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What is Morton’s Neuroma?
Morton’s neuroma is a common, painful condition affecting the base of the toes – usually the third and fourth toes. The pain, which is sharp and severe suddenly occurs while walking.
The pain happens because the nerve that divides between the metatarsal bones (toe bones) is irritated or compressed. The cause of this irritation is not exactly known, but it may be the metatarsal bones compressing the nerve when the gap between the bones is narrow. This causes the nerve to thicken. It is rare for more than one nerve to be affected, and it usually only affects one foot.
What causes it?
The exact cause of Morton’s neuroma is not always known, although a number of problems seem to aggravate it. Women tend to suffer from Morton’s Neuroma more than men due to their choice of footwear. High-heeled shoes or shoes with a pointed or tight toe box, which can compress the toes can cause Morton’s Neuroma.
Conditions such as a high-arched or flat foot, a bunion or a hammer toe. These can all increase the chance of Morton’s Neuroma occurring as they can cause the bones in your feet to rub against a nerve.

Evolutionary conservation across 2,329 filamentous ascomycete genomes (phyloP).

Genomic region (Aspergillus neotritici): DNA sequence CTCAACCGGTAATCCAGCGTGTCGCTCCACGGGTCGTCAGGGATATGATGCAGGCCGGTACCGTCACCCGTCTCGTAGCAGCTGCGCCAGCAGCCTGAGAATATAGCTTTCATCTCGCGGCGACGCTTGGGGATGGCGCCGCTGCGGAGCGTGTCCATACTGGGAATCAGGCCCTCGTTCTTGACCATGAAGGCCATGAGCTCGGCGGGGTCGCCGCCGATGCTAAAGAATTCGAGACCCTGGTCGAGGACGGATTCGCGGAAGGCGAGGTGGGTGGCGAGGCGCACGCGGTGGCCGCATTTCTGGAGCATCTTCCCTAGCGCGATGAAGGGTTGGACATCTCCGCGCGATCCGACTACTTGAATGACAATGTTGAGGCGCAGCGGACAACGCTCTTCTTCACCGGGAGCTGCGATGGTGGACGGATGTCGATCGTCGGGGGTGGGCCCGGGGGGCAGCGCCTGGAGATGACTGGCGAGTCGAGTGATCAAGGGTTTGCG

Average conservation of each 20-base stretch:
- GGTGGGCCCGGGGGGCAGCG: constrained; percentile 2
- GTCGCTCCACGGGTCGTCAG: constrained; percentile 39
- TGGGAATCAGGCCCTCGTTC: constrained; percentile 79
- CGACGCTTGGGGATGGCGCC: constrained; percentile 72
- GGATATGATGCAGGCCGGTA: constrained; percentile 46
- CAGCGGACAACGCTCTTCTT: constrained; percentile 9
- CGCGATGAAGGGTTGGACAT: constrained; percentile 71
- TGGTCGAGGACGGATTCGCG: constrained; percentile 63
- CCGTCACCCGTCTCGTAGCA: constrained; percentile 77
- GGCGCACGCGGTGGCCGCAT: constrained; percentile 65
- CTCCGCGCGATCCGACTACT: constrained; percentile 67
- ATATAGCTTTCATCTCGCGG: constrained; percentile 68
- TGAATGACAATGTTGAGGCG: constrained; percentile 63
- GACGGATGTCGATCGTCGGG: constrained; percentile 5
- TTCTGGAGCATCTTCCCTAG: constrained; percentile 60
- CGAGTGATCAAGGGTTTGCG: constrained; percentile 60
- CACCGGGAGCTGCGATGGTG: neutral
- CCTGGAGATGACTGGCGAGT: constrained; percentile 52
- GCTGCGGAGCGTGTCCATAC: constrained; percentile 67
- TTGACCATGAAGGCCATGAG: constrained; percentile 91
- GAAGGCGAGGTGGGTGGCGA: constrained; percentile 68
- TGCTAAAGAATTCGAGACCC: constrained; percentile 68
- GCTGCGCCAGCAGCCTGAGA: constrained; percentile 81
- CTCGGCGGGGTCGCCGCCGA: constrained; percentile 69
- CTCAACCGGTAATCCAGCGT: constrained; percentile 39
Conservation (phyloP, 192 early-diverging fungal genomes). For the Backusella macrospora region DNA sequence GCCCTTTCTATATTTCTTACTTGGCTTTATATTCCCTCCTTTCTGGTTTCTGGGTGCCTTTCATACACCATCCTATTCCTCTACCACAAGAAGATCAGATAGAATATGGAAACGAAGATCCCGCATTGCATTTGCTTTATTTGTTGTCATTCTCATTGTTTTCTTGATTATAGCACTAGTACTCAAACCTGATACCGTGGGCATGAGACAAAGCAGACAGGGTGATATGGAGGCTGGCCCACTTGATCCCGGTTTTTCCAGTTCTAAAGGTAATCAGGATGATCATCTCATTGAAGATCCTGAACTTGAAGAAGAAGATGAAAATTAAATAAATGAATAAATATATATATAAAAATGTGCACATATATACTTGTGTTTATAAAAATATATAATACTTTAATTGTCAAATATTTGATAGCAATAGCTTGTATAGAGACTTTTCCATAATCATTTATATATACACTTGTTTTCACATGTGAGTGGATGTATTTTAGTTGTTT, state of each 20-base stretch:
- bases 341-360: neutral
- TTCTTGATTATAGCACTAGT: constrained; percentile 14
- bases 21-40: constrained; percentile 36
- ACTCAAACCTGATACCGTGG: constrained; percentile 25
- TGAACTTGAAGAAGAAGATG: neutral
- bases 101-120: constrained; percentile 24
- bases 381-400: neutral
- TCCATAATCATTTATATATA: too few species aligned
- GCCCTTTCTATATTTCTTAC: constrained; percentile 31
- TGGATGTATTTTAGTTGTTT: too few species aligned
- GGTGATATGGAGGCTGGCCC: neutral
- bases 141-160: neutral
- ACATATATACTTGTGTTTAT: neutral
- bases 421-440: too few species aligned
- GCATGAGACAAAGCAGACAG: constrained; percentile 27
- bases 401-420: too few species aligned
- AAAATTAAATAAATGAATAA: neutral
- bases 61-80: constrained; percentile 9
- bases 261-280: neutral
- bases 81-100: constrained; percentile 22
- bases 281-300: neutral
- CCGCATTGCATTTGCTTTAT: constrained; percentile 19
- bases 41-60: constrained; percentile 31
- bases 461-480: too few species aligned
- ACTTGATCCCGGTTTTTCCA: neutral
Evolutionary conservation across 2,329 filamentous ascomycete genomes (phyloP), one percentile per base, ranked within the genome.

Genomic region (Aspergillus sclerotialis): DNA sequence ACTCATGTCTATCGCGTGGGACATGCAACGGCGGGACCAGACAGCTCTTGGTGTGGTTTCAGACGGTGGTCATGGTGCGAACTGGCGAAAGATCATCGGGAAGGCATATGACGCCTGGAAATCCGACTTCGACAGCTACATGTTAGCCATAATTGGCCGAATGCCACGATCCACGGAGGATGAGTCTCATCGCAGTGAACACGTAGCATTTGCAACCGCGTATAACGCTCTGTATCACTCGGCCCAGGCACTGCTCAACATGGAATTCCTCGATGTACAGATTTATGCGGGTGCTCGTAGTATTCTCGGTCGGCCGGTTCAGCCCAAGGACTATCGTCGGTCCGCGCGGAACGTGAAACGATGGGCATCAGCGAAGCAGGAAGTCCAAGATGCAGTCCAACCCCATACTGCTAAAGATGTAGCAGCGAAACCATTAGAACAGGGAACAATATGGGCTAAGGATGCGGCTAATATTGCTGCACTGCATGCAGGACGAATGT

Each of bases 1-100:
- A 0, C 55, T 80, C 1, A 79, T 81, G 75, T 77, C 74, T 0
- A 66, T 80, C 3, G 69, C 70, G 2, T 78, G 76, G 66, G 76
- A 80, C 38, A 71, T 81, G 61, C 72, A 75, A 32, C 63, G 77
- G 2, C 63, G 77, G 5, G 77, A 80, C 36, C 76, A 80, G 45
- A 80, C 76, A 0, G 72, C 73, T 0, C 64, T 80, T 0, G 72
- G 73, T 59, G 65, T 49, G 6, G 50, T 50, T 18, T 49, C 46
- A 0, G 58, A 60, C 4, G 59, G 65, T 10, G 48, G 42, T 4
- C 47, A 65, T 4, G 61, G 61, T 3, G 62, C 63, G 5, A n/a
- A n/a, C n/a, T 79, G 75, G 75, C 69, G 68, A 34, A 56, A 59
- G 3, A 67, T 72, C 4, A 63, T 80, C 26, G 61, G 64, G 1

What will happen if I leave it untreated?
If left untreated Morton’s Neuroma does get worse and can make all weight-bearing activities unbearable. Patient can also develop an abnormal gait due to avoiding placing any pressure or weight on the affected area. A long term gait abnormality can cause problems with knees, the hips and the back.
What can help?
Anti-inflammatory drugs and a course of steroid injections can also help ease acute pain and inflammation. Pain can be temporarily relieved by resting the foot and massaging the affected toes. You can make an ice pack by freezing a small bottle of water and roll it over the affected area.
What are the treatment options?
Treatment for a Morton’s neuroma depends on how long you have had the condition and its severity. Identifying the condition in its early stages will help to avoid the need for surgery.
Custom-made orthotics are necessary to provide support for the arches and reduce the pronation stresses on the forefoot. Flexible orthotics which include specific support for the anterior metatarsal arch are particularly important in this condition, since they decrease the shearing stresses on the forefoot. Orthotics also assist in distributing your weight more evenly over the entire foot, relieving the pressure on the ball of the foot.